Ivaldy attempts to couch his allegations in terms of a Fifth Amendment taking by the United States, but the Claims Court could not review those allegations without second-guessing the merits of the bankruptcy court and district court decisions. Thus, the true nature of Ivaldy's claims is a collateral attack on the judgments of the bankruptcy court and district court. The Claims Court does not possess jurisdiction to entertain them. Pines Residential Treatment Ctr., Inc. v. United States, 444 F.3d 1379, 1380 (Fed. Cir. 2006) (“Regardless of a party's characterization of its claim, we look to the true nature of the action in determining the existence or not of jurisdiction.” (internal quotation marks and citation omitted)).
Likewise, the Claims Court correctly dismissed Ivaldy's remaining claims based on the Due Process Clause, the Privileges and Immunities Clause, and Article I, Section 8, Clause 4 of the Constitution, as well as his challenge to the constitutionality of the bankruptcy court system. Those constitutional provisions that Ivaldy relied on do not mandate payment of money by the government for violations. See, e.g., Crocker v. United States, 125 F.3d 1475, 1476 (Fed. Cir. 1997); LeBlanc v. United States, 50 F.3d 1025, 1028 (Fed. Cir. 1995); May v. United States, 534 F. App'x 930, 933 (Fed. Cir. 2013). Because Ivaldy's claims are not tied to money-mandating sources of law, the Claims Court does not possess jurisdiction to entertain them.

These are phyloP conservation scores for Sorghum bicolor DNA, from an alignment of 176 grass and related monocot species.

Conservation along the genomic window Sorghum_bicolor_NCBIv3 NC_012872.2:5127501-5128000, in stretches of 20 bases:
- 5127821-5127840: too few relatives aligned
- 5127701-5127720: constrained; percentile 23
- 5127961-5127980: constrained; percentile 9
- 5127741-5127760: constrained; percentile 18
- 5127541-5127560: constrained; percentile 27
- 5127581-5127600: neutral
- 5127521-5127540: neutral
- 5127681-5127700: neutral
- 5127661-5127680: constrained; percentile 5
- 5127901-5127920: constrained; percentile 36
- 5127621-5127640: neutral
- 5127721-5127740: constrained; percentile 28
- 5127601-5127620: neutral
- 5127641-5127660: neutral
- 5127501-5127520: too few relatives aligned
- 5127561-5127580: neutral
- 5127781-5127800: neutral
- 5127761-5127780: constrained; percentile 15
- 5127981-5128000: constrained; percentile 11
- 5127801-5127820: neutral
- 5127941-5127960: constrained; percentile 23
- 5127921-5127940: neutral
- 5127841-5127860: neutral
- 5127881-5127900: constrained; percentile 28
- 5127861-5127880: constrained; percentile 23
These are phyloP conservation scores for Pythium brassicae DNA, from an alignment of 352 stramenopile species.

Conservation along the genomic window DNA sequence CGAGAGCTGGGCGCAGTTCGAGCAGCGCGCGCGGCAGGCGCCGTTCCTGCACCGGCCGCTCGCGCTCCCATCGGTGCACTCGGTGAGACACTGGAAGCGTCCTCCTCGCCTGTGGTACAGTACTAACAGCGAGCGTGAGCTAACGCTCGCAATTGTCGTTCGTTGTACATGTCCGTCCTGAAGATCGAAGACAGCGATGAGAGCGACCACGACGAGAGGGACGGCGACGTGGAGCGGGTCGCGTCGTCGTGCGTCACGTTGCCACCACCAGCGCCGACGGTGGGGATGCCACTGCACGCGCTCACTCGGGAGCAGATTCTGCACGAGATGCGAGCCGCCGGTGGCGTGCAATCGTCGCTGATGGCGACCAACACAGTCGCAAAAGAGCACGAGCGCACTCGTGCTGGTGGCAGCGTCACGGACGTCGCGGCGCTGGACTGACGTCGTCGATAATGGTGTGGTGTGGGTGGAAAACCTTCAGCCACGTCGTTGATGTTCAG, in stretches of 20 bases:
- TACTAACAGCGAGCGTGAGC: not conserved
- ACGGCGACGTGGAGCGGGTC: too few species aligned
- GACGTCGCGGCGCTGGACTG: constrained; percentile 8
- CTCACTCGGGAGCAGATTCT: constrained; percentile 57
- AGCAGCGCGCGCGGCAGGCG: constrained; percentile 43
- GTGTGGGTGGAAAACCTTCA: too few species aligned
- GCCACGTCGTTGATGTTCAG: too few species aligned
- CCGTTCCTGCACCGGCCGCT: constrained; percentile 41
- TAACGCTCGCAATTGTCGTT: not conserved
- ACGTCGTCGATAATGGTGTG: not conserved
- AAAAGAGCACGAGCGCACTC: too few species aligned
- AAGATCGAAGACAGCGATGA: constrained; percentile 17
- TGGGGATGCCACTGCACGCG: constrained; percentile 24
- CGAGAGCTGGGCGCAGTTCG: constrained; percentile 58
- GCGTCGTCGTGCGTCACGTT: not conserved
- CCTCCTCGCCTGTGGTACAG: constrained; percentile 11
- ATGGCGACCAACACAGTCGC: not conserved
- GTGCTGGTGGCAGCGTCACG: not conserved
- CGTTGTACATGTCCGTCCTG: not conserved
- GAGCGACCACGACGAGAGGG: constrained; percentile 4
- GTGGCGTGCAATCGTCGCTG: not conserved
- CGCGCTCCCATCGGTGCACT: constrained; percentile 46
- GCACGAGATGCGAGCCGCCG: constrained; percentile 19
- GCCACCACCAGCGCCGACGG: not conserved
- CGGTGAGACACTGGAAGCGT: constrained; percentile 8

Accordingly, the Claims Court did not err in concluding that it lacked jurisdiction over all of Ivaldy's claims and correctly dismissed the complaint.
We have considered Ivaldy's remaining arguments and conclude that they are without merit. For the foregoing reasons, the decision of the Claims Court is affirmed.